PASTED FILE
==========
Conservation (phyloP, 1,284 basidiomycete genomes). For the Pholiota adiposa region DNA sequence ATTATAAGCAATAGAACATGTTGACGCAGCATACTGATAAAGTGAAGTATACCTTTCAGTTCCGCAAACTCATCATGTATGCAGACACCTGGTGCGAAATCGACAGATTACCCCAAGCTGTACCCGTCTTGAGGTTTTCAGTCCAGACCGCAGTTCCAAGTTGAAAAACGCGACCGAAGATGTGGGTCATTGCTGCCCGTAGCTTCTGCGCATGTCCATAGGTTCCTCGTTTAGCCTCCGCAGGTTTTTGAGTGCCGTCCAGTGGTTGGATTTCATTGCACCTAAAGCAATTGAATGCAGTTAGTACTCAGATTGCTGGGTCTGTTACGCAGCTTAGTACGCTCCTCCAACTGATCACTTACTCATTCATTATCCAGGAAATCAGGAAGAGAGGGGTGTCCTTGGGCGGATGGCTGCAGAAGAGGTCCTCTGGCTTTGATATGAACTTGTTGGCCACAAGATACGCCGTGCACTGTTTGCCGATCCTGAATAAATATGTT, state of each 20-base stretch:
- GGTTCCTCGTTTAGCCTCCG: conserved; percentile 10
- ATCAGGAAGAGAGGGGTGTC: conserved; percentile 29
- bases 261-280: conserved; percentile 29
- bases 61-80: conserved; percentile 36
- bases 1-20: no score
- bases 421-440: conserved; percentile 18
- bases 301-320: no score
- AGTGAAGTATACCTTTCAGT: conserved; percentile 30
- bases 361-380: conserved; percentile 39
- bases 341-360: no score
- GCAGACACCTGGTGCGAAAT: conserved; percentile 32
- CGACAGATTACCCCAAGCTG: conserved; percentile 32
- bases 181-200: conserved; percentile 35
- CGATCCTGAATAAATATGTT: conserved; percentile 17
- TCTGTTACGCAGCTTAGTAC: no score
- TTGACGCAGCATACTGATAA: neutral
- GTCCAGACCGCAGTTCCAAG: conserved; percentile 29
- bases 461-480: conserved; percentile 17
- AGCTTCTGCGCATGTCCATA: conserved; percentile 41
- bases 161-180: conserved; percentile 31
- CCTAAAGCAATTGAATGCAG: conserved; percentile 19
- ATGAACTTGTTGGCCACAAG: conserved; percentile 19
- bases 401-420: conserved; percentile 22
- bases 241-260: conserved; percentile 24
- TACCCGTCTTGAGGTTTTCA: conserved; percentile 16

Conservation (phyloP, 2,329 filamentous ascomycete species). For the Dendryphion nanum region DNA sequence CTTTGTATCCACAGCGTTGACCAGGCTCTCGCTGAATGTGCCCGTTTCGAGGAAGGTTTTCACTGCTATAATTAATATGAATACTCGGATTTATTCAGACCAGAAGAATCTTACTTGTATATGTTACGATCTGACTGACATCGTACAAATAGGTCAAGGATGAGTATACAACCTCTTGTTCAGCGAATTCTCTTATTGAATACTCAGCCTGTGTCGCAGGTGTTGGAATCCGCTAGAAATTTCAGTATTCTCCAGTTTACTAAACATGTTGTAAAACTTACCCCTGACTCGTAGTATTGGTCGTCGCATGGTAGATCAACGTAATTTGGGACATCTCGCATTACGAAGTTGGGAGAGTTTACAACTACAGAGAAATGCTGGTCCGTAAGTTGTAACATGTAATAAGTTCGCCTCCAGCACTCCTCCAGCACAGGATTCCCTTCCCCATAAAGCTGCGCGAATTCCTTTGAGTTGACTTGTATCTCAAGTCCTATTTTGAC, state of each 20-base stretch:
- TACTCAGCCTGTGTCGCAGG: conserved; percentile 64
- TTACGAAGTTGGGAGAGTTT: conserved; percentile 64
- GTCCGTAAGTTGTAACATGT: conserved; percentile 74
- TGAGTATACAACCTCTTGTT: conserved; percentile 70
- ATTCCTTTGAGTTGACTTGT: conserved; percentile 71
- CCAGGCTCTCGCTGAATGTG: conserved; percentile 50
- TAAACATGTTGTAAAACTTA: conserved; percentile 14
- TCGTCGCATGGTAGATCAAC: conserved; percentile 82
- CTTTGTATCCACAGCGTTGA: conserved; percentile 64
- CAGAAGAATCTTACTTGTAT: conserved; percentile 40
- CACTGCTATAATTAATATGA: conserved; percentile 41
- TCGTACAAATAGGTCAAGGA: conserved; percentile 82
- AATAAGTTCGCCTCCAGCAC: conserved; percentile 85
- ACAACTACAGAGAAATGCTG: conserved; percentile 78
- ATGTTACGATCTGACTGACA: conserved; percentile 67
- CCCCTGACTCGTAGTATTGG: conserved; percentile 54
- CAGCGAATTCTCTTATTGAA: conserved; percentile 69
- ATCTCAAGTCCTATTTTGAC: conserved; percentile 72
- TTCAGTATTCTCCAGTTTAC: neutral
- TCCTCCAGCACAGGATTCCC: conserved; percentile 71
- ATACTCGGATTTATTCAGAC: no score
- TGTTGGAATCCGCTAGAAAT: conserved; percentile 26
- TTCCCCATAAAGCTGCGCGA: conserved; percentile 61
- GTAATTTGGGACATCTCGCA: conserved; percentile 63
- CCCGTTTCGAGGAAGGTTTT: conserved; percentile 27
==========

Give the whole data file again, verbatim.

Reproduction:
Conservation (phyloP, 1,284 basidiomycete genomes). For the Pholiota adiposa region DNA sequence ATTATAAGCAATAGAACATGTTGACGCAGCATACTGATAAAGTGAAGTATACCTTTCAGTTCCGCAAACTCATCATGTATGCAGACACCTGGTGCGAAATCGACAGATTACCCCAAGCTGTACCCGTCTTGAGGTTTTCAGTCCAGACCGCAGTTCCAAGTTGAAAAACGCGACCGAAGATGTGGGTCATTGCTGCCCGTAGCTTCTGCGCATGTCCATAGGTTCCTCGTTTAGCCTCCGCAGGTTTTTGAGTGCCGTCCAGTGGTTGGATTTCATTGCACCTAAAGCAATTGAATGCAGTTAGTACTCAGATTGCTGGGTCTGTTACGCAGCTTAGTACGCTCCTCCAACTGATCACTTACTCATTCATTATCCAGGAAATCAGGAAGAGAGGGGTGTCCTTGGGCGGATGGCTGCAGAAGAGGTCCTCTGGCTTTGATATGAACTTGTTGGCCACAAGATACGCCGTGCACTGTTTGCCGATCCTGAATAAATATGTT, state of each 20-base stretch:
- GGTTCCTCGTTTAGCCTCCG: conserved; percentile 10
- ATCAGGAAGAGAGGGGTGTC: conserved; percentile 29
- bases 261-280: conserved; percentile 29
- bases 61-80: conserved; percentile 36
- bases 1-20: no score
- bases 421-440: conserved; percentile 18
- bases 301-320: no score
- AGTGAAGTATACCTTTCAGT: conserved; percentile 30
- bases 361-380: conserved; percentile 39
- bases 341-360: no score
- GCAGACACCTGGTGCGAAAT: conserved; percentile 32
- CGACAGATTACCCCAAGCTG: conserved; percentile 32
- bases 181-200: conserved; percentile 35
- CGATCCTGAATAAATATGTT: conserved; percentile 17
- TCTGTTACGCAGCTTAGTAC: no score
- TTGACGCAGCATACTGATAA: neutral
- GTCCAGACCGCAGTTCCAAG: conserved; percentile 29
- bases 461-480: conserved; percentile 17
- AGCTTCTGCGCATGTCCATA: conserved; percentile 41
- bases 161-180: conserved; percentile 31
- CCTAAAGCAATTGAATGCAG: conserved; percentile 19
- ATGAACTTGTTGGCCACAAG: conserved; percentile 19
- bases 401-420: conserved; percentile 22
- bases 241-260: conserved; percentile 24
- TACCCGTCTTGAGGTTTTCA: conserved; percentile 16

Conservation (phyloP, 2,329 filamentous ascomycete species). For the Dendryphion nanum region DNA sequence CTTTGTATCCACAGCGTTGACCAGGCTCTCGCTGAATGTGCCCGTTTCGAGGAAGGTTTTCACTGCTATAATTAATATGAATACTCGGATTTATTCAGACCAGAAGAATCTTACTTGTATATGTTACGATCTGACTGACATCGTACAAATAGGTCAAGGATGAGTATACAACCTCTTGTTCAGCGAATTCTCTTATTGAATACTCAGCCTGTGTCGCAGGTGTTGGAATCCGCTAGAAATTTCAGTATTCTCCAGTTTACTAAACATGTTGTAAAACTTACCCCTGACTCGTAGTATTGGTCGTCGCATGGTAGATCAACGTAATTTGGGACATCTCGCATTACGAAGTTGGGAGAGTTTACAACTACAGAGAAATGCTGGTCCGTAAGTTGTAACATGTAATAAGTTCGCCTCCAGCACTCCTCCAGCACAGGATTCCCTTCCCCATAAAGCTGCGCGAATTCCTTTGAGTTGACTTGTATCTCAAGTCCTATTTTGAC, state of each 20-base stretch:
- TACTCAGCCTGTGTCGCAGG: conserved; percentile 64
- TTACGAAGTTGGGAGAGTTT: conserved; percentile 64
- GTCCGTAAGTTGTAACATGT: conserved; percentile 74
- TGAGTATACAACCTCTTGTT: conserved; percentile 70
- ATTCCTTTGAGTTGACTTGT: conserved; percentile 71
- CCAGGCTCTCGCTGAATGTG: conserved; percentile 50
- TAAACATGTTGTAAAACTTA: conserved; percentile 14
- TCGTCGCATGGTAGATCAAC: conserved; percentile 82
- CTTTGTATCCACAGCGTTGA: conserved; percentile 64
- CAGAAGAATCTTACTTGTAT: conserved; percentile 40
- CACTGCTATAATTAATATGA: conserved; percentile 41
- TCGTACAAATAGGTCAAGGA: conserved; percentile 82
- AATAAGTTCGCCTCCAGCAC: conserved; percentile 85
- ACAACTACAGAGAAATGCTG: conserved; percentile 78
- ATGTTACGATCTGACTGACA: conserved; percentile 67
- CCCCTGACTCGTAGTATTGG: conserved; percentile 54
- CAGCGAATTCTCTTATTGAA: conserved; percentile 69
- ATCTCAAGTCCTATTTTGAC: conserved; percentile 72
- TTCAGTATTCTCCAGTTTAC: neutral
- TCCTCCAGCACAGGATTCCC: conserved; percentile 71
- ATACTCGGATTTATTCAGAC: no score
- TGTTGGAATCCGCTAGAAAT: conserved; percentile 26
- TTCCCCATAAAGCTGCGCGA: conserved; percentile 61
- GTAATTTGGGACATCTCGCA: conserved; percentile 63
- CCCGTTTCGAGGAAGGTTTT: conserved; percentile 27